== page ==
The imprisoned guards have all sorts of interesting conversations while they’re locked up together. At one point, the conversation turns to how they can escape from the room they’ve been imprisoned in. They’re talking about ways to trick the inmates in to opening up the door when Luschek comments that an adult film he loves starts with all the inmates of a women’s prison chained together and locked up in a room, similar to their current predicament.
When the guards look at him weird, Luschek admits that he has a fetish for adult films featuring prison inmates. Coming from Luschek, who’s always been portrayed as sleaze, the comment isn’t too surprising. But it does drive home the disturbing trend of guards at MCC who get off on exploiting inmates. Though Luschek is usually portrayed as mostly harmless, it’s beyond disturbing to think about a guard working at a prison who goes home and gets off to female prisoners. It’s not okay for a guard, who has power over the inmates, to be continually sexualizing them in his head, which is what he must be doing if he likes adult films set in prisons.
9 When Donuts spied on Pennsatucky
The inmates spend many of the early episodes scrounging the prison for things they’re not normally allowed to have that they can now use with impunity. Many of the prisoners end up finding cell phones and start using them to contact loved ones, check Facebook, and, in the case of Maritza and Flaca, getting YouTube famous.
When Pennsatucky finally finds a cell phone, she’s got other ideas in mind. She takes the phone to her bunk and is seen setting multiple alarms. She then sets the phone to vibrate and sticks it down her pants. She’s clearly having a very good time.
Then a ceiling tile above her moves and CO Coates, aka Donuts, peers down at Pennsatucky. He proceeds to watch her pleasure herself, without her consent. In a previous season, Donuts molested Pennsatucky, but she forgave him and has since fallen for him. Their budding relationship is skin crawlingly gross because it ignores the fact that he violated her in a violent fashion. Watching her pleasure herself is just another violation Coates perpetrates against Pennsatucky, one more in a series of violations, yet this is never addressed.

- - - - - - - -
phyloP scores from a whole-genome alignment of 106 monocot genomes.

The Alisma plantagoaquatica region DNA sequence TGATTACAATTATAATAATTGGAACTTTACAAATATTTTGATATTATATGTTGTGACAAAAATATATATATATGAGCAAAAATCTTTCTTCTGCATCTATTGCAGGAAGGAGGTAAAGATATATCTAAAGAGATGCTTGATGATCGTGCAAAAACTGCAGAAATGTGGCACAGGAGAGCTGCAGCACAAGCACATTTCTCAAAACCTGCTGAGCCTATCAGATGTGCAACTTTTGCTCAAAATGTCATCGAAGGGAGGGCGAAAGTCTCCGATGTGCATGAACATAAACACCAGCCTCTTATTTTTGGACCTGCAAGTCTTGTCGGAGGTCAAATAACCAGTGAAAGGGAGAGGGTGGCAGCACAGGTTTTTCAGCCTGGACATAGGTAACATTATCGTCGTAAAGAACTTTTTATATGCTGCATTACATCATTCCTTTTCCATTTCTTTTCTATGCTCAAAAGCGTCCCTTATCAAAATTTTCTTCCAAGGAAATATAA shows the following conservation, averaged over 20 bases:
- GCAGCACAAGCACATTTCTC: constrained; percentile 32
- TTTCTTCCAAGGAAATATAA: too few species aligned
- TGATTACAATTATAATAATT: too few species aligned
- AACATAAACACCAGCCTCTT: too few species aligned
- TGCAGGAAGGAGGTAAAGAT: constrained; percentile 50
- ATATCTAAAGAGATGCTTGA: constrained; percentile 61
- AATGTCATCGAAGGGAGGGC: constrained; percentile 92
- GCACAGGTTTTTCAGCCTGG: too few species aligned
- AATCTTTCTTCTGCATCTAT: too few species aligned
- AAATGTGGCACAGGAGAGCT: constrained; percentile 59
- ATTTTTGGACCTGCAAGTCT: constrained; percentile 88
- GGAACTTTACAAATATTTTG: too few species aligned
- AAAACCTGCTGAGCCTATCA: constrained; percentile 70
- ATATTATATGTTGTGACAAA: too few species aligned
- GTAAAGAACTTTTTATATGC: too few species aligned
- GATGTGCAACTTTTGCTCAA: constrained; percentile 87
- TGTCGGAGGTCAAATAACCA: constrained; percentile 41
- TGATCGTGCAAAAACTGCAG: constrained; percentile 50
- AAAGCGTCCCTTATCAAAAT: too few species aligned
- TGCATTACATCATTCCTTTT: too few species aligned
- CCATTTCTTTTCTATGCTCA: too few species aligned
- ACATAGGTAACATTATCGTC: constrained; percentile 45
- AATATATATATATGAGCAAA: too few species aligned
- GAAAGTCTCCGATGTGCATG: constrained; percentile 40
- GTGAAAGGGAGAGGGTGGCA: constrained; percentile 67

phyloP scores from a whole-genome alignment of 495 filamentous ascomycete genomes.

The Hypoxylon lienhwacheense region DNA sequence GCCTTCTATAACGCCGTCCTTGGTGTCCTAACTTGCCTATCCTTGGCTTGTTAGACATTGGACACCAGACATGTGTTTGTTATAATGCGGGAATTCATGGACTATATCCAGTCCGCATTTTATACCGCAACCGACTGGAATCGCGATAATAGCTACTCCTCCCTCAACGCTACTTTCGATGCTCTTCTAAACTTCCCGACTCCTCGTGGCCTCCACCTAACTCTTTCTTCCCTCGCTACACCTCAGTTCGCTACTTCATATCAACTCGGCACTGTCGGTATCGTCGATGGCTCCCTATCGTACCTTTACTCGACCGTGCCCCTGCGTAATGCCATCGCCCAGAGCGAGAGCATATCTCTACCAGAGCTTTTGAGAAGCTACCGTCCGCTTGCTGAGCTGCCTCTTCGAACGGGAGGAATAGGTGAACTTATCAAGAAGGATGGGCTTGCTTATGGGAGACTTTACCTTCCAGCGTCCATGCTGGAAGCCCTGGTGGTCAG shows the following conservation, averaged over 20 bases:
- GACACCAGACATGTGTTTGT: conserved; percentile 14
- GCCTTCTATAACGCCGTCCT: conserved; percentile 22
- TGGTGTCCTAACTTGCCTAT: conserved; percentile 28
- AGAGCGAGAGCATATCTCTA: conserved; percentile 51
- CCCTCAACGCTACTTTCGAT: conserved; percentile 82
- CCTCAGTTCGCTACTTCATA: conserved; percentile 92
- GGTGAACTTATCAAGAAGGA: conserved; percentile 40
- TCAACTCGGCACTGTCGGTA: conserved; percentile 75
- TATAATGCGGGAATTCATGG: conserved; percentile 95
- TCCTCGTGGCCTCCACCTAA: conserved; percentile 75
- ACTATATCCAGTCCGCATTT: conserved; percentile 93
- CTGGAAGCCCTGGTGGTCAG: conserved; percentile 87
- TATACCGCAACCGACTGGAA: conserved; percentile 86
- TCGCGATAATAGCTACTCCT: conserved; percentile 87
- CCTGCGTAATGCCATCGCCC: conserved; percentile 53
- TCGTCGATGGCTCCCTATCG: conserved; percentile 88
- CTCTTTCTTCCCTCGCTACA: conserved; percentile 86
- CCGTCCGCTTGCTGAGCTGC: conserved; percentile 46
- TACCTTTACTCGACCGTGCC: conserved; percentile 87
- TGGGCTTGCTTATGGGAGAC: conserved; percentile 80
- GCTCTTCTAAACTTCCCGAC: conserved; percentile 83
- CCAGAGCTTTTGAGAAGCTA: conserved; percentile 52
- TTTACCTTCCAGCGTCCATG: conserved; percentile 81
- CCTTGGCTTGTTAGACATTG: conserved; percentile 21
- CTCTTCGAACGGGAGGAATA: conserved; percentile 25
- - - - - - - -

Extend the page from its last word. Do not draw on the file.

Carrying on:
8 When Red cut off CO Humphrey’s thumbprint to access his phone
Much of Season Five depicts Red’s slow descent in to obsession and compulsion driven by her need to exact revenge on Piscatella. Her revenge quest starts by searching through Caputo’s office in an attempt to find incriminating information about Piscatella. In Caputo’s office, she finds Blanca, who offers to assist her in her search and also offers her “vitamins,” which are actually speed.
Red proceeds to go on a speed binge. She discovers that Piscatella killed an inmate at his old prison. She and Blanca decide that they’ll lure Piscatella in to the prison, capture him, and force him to confess to the murder. Red gets her hands on CO Humphrey’s cell phone and begins texting Piscatella, but soon discovers that she needs his password every time the screen locks. Blanca informs her that she actually only needs his thumbprint and in a speed fueled haze, Red slices off Humphrey’s thumbprint. She proceeds to carry it around the prison with her and use it every time the phone locks.
This act is gruesome enough in itself, but it’s even harder to watch because it’s the ultimate demonstration of how far Red has descended in to her obsession with revenge. Watching Red spiral out of control is painful for anyone who’s grown to love the character.
7 When Lorna told Suzanne to stop taking her meds
Issues of mental health have not been handled very well in previous seasons of “Orange is the New Black” and Season Five is no exception. Often, the show has treated mental illness, especially Suzanne’s, as kind of a tragic farce, funny but also sad. The show has removed a lot of the seriousness and nuance from mental illness and they’ve failed to address the fact that, in reality, the majority of women in the prison system deal with mental health issues.
In Season Five, when all the staff who typically dole out medication are gone or locked up, mental health takes center stage. Lorna, whose nickname Loca Lorna becomes more prominent this season, decides that her mental health issues aren’t real, they’re just people’s inability to accept her as different. She then convinces Suzanne that her mental health issues aren’t real either and refuses to give Suzanne her meds.